[ISEA2011] Panel: Anat Pol­lack – ”objet petit a”: The Changing Meaning of Abstraction and Representation in the Digital Age

Panel Statement

Panel: The Big Bang of Electronic Art: Merging Abstraction and Representation in the Age of Digital Imaging

In the so­ci­ety of the spec­ta­cle, the art of the mass media changes the mod­ern re­la­tion­ship be­tween art and its au­di­ence.   The art re­sides in the shap­ing of this un­seen, dif­fuse spec­ta­tor­ship where the medium is the masses. In mass media, con­text trans­mutes image from scopic to semi­otic. Ab­strac­tion and Rep­re­sen­ta­tion are fun­gi­ble within this con­text.  This paper brings at­ten­tion to the work of artists whose process em­ploys the ap­pro­pri­a­tion, com­pres­sion, and de­con­tex­tu­al­iza­tion of mass media im­agery.  Re­sult­ing works re­veal the flat­ten­ing of the human soul caused by mass media.  The on­slaught of me­dia-im­ages sub­li­mates the image to the mes­sage, and ren­ders it mean­ing­less. These artists re­turn the image back to a state of pu­rity: open, and alive. As in JMW Turner’s fa­mous paint­ing Snow Storm: Steam Boat off a Har­bour’s Mouth, 1844 (coll: Tate Mod­ern) where the only sign of Moder­nity is blurred and thus re­veals the lu­mi­nous bril­liance of Na­ture, con­tem­po­rary artists re­sist cul­tural am­ne­sia and ob­jec­ti­fi­ca­tion through de­lib­er­ate at­tempts to fight the in­ver­sion of the human spirit. This process is one of utopian re­me­di­a­tion to­wards mem­ory in­stead of cul­tural am­ne­sia and the ob­jec­ti­fi­ca­tion of the human to pres­ence within the flesh.  The space pro­vided by these con­tem­po­rary art­works re­deem the soul and offer a tran­scen­dent ex­pe­ri­ence of the sub­lime. All im­ages end at the flesh.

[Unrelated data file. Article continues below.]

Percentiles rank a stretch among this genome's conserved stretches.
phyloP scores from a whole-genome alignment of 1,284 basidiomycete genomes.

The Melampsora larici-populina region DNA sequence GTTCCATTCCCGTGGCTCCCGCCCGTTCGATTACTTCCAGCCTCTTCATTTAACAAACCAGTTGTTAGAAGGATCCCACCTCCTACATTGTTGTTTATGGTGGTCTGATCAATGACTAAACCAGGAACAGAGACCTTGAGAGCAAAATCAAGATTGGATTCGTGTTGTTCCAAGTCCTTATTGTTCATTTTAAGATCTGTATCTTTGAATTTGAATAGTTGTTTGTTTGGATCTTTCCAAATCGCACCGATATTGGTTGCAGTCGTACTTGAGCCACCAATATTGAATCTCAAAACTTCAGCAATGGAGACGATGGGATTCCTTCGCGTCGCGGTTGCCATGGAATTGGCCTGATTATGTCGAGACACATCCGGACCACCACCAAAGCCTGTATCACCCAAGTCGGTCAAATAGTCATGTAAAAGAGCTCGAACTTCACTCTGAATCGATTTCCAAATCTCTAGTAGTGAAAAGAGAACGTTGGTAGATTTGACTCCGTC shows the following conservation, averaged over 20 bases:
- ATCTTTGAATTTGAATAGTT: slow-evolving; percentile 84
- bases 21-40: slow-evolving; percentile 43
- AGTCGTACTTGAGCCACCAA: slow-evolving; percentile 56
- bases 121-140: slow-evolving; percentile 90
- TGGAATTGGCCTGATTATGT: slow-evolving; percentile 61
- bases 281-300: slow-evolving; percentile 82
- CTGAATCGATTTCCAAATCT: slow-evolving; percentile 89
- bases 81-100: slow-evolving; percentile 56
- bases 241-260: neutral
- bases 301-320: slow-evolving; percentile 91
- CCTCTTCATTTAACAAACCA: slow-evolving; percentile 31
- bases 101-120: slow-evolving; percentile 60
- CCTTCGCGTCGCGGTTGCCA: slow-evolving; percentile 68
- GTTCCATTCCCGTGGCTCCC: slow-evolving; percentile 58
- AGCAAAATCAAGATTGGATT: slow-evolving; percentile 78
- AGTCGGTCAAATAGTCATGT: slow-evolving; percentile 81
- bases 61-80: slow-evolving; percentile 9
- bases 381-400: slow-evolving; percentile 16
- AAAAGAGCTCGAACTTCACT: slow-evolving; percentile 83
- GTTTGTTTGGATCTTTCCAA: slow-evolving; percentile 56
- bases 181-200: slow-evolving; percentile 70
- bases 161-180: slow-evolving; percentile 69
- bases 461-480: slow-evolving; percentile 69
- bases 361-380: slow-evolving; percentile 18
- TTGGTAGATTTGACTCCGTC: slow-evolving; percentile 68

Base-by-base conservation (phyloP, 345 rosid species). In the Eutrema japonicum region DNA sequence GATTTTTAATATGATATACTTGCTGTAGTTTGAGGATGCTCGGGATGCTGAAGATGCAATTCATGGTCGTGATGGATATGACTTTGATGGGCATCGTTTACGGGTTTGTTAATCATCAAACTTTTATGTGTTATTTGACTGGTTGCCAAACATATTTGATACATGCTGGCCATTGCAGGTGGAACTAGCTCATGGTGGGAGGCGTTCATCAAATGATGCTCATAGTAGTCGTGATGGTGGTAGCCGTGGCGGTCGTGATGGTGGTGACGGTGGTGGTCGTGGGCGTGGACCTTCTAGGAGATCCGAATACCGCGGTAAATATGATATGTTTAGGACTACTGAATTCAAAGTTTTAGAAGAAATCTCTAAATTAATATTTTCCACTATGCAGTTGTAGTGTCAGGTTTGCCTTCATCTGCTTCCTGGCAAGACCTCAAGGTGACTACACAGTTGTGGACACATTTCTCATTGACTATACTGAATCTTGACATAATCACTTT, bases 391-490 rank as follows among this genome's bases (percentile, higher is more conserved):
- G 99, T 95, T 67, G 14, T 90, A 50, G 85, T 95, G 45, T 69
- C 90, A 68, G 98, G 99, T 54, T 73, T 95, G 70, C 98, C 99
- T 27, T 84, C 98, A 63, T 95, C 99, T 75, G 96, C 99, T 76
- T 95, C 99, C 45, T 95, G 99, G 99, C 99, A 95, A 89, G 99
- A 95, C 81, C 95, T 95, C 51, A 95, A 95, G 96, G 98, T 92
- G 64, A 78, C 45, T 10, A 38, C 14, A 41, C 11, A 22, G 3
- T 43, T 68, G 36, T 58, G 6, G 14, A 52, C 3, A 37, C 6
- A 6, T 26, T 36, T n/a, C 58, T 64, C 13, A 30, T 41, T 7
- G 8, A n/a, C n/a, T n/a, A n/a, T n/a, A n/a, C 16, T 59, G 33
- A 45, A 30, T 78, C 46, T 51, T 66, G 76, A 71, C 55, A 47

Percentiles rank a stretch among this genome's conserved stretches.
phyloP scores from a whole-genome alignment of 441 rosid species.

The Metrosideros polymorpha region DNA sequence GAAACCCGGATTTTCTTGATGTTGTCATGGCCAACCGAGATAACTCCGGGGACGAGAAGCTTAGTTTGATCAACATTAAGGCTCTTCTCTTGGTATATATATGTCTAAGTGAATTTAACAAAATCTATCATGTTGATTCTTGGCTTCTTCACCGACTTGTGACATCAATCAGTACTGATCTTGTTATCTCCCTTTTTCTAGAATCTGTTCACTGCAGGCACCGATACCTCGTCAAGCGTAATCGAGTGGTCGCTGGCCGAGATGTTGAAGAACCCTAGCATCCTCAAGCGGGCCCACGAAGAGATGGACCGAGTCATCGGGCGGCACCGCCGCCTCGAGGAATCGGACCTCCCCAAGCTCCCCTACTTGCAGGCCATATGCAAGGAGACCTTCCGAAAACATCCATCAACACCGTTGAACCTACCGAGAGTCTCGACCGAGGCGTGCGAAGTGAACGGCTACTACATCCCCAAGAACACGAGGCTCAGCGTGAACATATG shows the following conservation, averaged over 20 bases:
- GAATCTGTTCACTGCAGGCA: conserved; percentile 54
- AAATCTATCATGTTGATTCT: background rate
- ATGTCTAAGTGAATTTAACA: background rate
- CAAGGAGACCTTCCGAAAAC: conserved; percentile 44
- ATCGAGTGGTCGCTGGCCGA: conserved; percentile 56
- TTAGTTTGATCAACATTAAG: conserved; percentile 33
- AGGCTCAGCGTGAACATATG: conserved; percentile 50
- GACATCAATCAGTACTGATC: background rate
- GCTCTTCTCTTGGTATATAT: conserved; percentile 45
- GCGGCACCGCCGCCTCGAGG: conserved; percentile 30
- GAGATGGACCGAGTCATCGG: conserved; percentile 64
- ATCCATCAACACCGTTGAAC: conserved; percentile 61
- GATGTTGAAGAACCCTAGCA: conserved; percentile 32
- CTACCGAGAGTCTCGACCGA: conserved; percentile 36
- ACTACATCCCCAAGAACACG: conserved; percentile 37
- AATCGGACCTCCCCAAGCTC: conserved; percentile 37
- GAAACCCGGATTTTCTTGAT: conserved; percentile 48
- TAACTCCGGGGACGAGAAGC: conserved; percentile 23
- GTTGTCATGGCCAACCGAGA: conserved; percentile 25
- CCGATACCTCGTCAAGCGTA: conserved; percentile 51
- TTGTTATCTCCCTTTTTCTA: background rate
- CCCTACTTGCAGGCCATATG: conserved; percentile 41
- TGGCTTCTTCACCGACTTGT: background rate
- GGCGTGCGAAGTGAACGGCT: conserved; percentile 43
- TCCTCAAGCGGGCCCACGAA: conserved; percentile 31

• Anat Pol­lack is a con­ver­gent media artist. She is in­ter­ested in in­ter­ac­tiv­ity through real-time dig­i­tal pro­cess­ing in the in­stal­la­tion set­ting. Com­bin­ing old tech­nolo­gies with new, she is in­ter­ested in en­gag­ing mem­ory/nos­tal­gia with the pre­sent. Mem­ory in par­tic­u­lar is a con­stant theme in her re­search as she works to sim­u­late the human ex­pe­ri­ence using dig­i­tal and me­chan­i­cal sys­tems. She is specif­i­cally in­ter­ested in the way that our mem­ory func­tions, and the dif­fer­ence be­tween human and ma­chine in­for­ma­tion pro­cess­ing. In the past year,she has had a num­ber of ex­hi­bi­tions in­clud­ing a solo show at the Uni­ver­sity of Col­orado in Col­orado Springs, and par­tic­i­pated in the ju­ried shows: the VII Salon de Arte Dig­i­tal at the Cen­tro Pablo de la Tor­ri­ente Brau in Ha­vana Cuba, and at the Cather­ine J. Smith Gallery in Boone NC, and pre­sented her work at RSVP Words, Im­ages and the Fram­ing of So­cial Re­al­ity Con­fer­ence at the New School in Man­hat­tan, NY, US.

Full text (PDF) p. 1955-1957 [Different title!]